The Cimarron River crossing near Arkalon, Kansas, had been an operational headache ever since it was built by the Chicago, Kansas and Nebraska in 1888. Between Kismet and Hayne, the line snaked back and forth for twelve miles as it descended then climbed out of the Cimarron River Valley. The railroad crossed the river with a series of trestles and fills. Over the years, the river would occasionally carve out new channels in the sandy valley bottom soil, requiring a new trestle to be built. Sixty years ago, on 9/5/1938, a flash flood collapsed one of the trestles just as RI 5036 started to lead a train across the river. With the main channel blocked by the many cars, the river cut a new channel seen here in the second photo. To begin the repairs, planks were nailed to the hanging rails and ties.
Two photos: Turtle's Studio Postcards - Matt Willett collection.
In a close-up of the second photo, we can see that most of the wreckage has been removed on the far side of the accident site and a pile driver is constructing a replacement trestle. Behind the pile driver is a flatcar loaded with wooden pilings, then comes a steam engine and tender, then five more flat cars with more timbers. Construction of a switchback has begun on the near side of the accident site.
This allows the rail-cranes shown in the next photo to retrieve the damaged 5036 from the watery deep.
The next photo shows the 5036 at Topeka on 10/4/1938 on its way to the Silvis shops for repair.
These two photos were taken by Ray Hilner and come to you courtesy of the Art Bauman collection.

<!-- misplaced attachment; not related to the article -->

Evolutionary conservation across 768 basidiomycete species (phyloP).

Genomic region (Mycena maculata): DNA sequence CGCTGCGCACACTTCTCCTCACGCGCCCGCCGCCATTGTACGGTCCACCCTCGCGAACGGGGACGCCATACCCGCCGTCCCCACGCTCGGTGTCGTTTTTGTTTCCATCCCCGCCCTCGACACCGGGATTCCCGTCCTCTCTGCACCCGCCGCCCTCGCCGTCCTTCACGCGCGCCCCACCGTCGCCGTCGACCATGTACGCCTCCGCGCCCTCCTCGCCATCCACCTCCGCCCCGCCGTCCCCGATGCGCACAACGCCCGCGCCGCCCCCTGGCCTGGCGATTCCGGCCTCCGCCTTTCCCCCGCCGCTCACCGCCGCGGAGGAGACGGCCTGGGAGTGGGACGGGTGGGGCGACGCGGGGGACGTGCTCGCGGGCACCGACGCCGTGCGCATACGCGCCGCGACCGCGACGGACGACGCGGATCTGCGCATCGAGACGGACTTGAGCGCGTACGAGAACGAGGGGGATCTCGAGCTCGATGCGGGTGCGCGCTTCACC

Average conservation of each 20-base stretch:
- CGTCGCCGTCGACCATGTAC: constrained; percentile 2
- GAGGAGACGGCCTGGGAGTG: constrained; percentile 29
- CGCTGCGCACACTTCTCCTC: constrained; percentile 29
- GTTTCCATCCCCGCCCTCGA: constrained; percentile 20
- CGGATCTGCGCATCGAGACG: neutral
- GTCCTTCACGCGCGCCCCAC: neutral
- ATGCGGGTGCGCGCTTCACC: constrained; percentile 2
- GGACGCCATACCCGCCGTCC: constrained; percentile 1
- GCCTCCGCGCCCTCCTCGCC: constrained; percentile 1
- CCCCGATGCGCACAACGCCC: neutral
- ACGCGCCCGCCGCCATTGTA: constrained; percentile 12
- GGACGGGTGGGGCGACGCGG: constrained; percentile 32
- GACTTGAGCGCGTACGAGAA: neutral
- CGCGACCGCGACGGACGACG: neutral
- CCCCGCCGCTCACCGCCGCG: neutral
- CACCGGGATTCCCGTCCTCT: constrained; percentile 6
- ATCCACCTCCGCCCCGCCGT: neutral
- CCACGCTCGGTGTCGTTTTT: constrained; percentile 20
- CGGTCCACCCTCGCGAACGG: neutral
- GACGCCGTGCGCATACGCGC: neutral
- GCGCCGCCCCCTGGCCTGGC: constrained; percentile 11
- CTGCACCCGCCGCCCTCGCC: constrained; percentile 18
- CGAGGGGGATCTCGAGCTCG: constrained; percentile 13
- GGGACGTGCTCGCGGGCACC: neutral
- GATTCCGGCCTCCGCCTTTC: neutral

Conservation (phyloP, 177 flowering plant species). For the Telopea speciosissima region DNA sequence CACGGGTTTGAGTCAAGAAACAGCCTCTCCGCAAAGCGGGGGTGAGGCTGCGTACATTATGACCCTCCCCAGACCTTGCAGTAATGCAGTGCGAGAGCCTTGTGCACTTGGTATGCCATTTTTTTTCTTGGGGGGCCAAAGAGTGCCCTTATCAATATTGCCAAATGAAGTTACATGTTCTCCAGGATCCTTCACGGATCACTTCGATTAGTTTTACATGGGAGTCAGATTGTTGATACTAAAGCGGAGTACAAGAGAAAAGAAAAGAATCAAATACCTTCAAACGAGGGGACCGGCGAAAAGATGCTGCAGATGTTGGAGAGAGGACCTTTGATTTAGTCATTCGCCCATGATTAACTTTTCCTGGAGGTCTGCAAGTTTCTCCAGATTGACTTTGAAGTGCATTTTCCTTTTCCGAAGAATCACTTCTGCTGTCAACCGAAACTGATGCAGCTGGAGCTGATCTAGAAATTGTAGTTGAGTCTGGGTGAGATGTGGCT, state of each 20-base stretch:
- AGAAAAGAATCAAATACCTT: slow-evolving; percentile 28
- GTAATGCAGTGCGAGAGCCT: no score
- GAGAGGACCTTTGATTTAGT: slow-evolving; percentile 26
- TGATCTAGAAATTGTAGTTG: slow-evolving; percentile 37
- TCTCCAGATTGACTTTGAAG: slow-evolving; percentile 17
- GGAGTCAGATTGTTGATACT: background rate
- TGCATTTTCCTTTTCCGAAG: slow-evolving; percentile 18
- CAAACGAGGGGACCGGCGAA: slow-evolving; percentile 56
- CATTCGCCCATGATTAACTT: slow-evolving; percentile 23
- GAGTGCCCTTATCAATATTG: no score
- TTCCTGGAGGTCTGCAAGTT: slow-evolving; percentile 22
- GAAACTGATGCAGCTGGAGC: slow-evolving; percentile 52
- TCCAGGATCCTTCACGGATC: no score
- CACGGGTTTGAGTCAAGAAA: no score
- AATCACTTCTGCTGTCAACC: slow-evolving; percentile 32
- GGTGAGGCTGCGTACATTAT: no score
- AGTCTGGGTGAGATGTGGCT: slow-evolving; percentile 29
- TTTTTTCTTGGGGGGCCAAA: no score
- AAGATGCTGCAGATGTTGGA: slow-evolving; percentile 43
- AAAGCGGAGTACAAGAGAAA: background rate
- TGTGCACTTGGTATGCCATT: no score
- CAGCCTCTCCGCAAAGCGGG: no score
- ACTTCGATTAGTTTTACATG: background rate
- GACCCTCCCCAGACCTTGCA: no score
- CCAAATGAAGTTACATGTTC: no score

Shortly after the railroad built through the area in 1888, a townsite sprang up. Arkalon was named for Arkalon Tenny, the father of the first postmaster of the town. A newspaper called the "Arkalon News" was produced there from April 1888 until December 1892. A large stockyard was erected for shipping the area's cattle to market. In 1891, a one room school house was opened for the area's children. While the nearby river held promise for the early settlers, they soon found that the sandy soil did not work well for farming and the frequent floods were more than most of the settlers could stand. By the 1920s most of the early settlers had left, leaving only the railroad and stockyards behind. The wreck depicted here proved to be the final straw for the railroad. Shortly after the wreck occurred, the Rock Island's COO John D. Farrington and MoW chief William H. Hillis arrived on the scene to determine a solution to the problems of the Cimarron crossing. It was quickly decided that a major line relocation project would be the only permanent solution to the constant headaches. Construction began on a pair of long fills of earth and rock. By March of 1939, nearly three million cubic yards of material had been put in place. With the grading complete, the concrete piers were poured. Soon, five steel deck truss spans were swung into place, completing the "Samson of the Cimarron". Opened for operation on 7/8/1939, the line relocation removed 113 feet of elevation, 353 degrees of curvature, and over 3.5 miles of length between Kismet and Hayne. Bottom photo taken by Benedict V. Safourek on 2/21/80 shows 4308 and 4301 leading 39 cars over the Sampson of the Cimarron bridge.